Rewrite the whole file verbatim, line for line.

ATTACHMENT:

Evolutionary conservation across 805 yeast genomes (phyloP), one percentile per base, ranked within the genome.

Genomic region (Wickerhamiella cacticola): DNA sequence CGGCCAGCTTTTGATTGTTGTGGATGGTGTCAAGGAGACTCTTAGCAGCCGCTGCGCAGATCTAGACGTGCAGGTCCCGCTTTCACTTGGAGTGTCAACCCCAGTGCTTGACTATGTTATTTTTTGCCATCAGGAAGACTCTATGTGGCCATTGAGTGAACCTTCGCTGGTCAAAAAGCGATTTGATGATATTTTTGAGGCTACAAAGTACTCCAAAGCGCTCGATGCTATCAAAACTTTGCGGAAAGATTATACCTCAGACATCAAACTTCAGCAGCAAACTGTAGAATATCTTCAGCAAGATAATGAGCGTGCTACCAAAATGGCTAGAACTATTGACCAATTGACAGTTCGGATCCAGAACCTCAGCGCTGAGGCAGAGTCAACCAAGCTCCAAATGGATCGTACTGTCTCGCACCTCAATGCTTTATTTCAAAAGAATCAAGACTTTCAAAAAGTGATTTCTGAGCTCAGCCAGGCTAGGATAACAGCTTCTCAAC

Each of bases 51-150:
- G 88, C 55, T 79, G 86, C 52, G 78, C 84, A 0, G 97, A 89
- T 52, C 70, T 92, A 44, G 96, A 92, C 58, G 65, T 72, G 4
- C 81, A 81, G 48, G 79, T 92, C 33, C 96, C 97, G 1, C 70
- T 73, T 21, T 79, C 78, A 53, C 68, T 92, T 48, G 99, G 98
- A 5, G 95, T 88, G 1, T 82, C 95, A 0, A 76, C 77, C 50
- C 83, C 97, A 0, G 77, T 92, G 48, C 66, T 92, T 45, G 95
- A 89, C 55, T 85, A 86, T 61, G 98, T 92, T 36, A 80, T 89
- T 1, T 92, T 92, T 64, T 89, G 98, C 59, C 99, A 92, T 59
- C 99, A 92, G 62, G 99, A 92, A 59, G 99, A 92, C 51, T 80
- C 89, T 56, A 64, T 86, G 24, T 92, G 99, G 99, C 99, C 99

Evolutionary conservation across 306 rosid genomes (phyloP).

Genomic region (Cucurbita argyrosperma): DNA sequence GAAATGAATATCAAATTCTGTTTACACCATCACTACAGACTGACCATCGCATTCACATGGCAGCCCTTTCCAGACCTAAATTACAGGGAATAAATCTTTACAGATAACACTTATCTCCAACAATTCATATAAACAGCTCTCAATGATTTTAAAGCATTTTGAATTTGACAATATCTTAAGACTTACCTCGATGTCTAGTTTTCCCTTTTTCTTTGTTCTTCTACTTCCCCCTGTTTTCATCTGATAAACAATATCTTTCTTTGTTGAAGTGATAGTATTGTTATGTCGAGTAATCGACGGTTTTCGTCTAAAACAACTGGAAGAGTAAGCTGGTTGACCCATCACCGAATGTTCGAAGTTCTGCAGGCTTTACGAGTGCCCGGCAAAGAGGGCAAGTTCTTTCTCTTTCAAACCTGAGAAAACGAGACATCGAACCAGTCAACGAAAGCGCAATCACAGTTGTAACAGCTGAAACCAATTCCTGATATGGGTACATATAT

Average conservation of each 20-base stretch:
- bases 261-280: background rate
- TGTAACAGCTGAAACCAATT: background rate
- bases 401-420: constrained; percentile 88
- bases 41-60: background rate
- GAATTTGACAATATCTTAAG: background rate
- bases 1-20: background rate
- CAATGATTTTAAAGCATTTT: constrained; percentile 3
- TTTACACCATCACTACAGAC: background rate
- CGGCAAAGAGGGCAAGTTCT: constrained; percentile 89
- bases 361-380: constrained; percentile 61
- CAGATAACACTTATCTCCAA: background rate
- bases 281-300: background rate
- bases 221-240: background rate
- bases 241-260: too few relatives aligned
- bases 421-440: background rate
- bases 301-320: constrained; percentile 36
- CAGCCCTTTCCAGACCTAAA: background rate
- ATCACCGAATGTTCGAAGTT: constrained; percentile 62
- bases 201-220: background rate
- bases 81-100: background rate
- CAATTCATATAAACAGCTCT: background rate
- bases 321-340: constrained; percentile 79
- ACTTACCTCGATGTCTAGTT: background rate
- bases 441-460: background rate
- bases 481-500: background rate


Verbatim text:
Evolutionary conservation across 805 yeast genomes (phyloP), one percentile per base, ranked within the genome.

Genomic region (Wickerhamiella cacticola): DNA sequence CGGCCAGCTTTTGATTGTTGTGGATGGTGTCAAGGAGACTCTTAGCAGCCGCTGCGCAGATCTAGACGTGCAGGTCCCGCTTTCACTTGGAGTGTCAACCCCAGTGCTTGACTATGTTATTTTTTGCCATCAGGAAGACTCTATGTGGCCATTGAGTGAACCTTCGCTGGTCAAAAAGCGATTTGATGATATTTTTGAGGCTACAAAGTACTCCAAAGCGCTCGATGCTATCAAAACTTTGCGGAAAGATTATACCTCAGACATCAAACTTCAGCAGCAAACTGTAGAATATCTTCAGCAAGATAATGAGCGTGCTACCAAAATGGCTAGAACTATTGACCAATTGACAGTTCGGATCCAGAACCTCAGCGCTGAGGCAGAGTCAACCAAGCTCCAAATGGATCGTACTGTCTCGCACCTCAATGCTTTATTTCAAAAGAATCAAGACTTTCAAAAAGTGATTTCTGAGCTCAGCCAGGCTAGGATAACAGCTTCTCAAC

Each of bases 51-150:
- G 88, C 55, T 79, G 86, C 52, G 78, C 84, A 0, G 97, A 89
- T 52, C 70, T 92, A 44, G 96, A 92, C 58, G 65, T 72, G 4
- C 81, A 81, G 48, G 79, T 92, C 33, C 96, C 97, G 1, C 70
- T 73, T 21, T 79, C 78, A 53, C 68, T 92, T 48, G 99, G 98
- A 5, G 95, T 88, G 1, T 82, C 95, A 0, A 76, C 77, C 50
- C 83, C 97, A 0, G 77, T 92, G 48, C 66, T 92, T 45, G 95
- A 89, C 55, T 85, A 86, T 61, G 98, T 92, T 36, A 80, T 89
- T 1, T 92, T 92, T 64, T 89, G 98, C 59, C 99, A 92, T 59
- C 99, A 92, G 62, G 99, A 92, A 59, G 99, A 92, C 51, T 80
- C 89, T 56, A 64, T 86, G 24, T 92, G 99, G 99, C 99, C 99

Evolutionary conservation across 306 rosid genomes (phyloP).

Genomic region (Cucurbita argyrosperma): DNA sequence GAAATGAATATCAAATTCTGTTTACACCATCACTACAGACTGACCATCGCATTCACATGGCAGCCCTTTCCAGACCTAAATTACAGGGAATAAATCTTTACAGATAACACTTATCTCCAACAATTCATATAAACAGCTCTCAATGATTTTAAAGCATTTTGAATTTGACAATATCTTAAGACTTACCTCGATGTCTAGTTTTCCCTTTTTCTTTGTTCTTCTACTTCCCCCTGTTTTCATCTGATAAACAATATCTTTCTTTGTTGAAGTGATAGTATTGTTATGTCGAGTAATCGACGGTTTTCGTCTAAAACAACTGGAAGAGTAAGCTGGTTGACCCATCACCGAATGTTCGAAGTTCTGCAGGCTTTACGAGTGCCCGGCAAAGAGGGCAAGTTCTTTCTCTTTCAAACCTGAGAAAACGAGACATCGAACCAGTCAACGAAAGCGCAATCACAGTTGTAACAGCTGAAACCAATTCCTGATATGGGTACATATAT

Average conservation of each 20-base stretch:
- bases 261-280: background rate
- TGTAACAGCTGAAACCAATT: background rate
- bases 401-420: constrained; percentile 88
- bases 41-60: background rate
- GAATTTGACAATATCTTAAG: background rate
- bases 1-20: background rate
- CAATGATTTTAAAGCATTTT: constrained; percentile 3
- TTTACACCATCACTACAGAC: background rate
- CGGCAAAGAGGGCAAGTTCT: constrained; percentile 89
- bases 361-380: constrained; percentile 61
- CAGATAACACTTATCTCCAA: background rate
- bases 281-300: background rate
- bases 221-240: background rate
- bases 241-260: too few relatives aligned
- bases 421-440: background rate
- bases 301-320: constrained; percentile 36
- CAGCCCTTTCCAGACCTAAA: background rate
- ATCACCGAATGTTCGAAGTT: constrained; percentile 62
- bases 201-220: background rate
- bases 81-100: background rate
- CAATTCATATAAACAGCTCT: background rate
- bases 321-340: constrained; percentile 79
- ACTTACCTCGATGTCTAGTT: background rate
- bases 441-460: background rate
- bases 481-500: background rate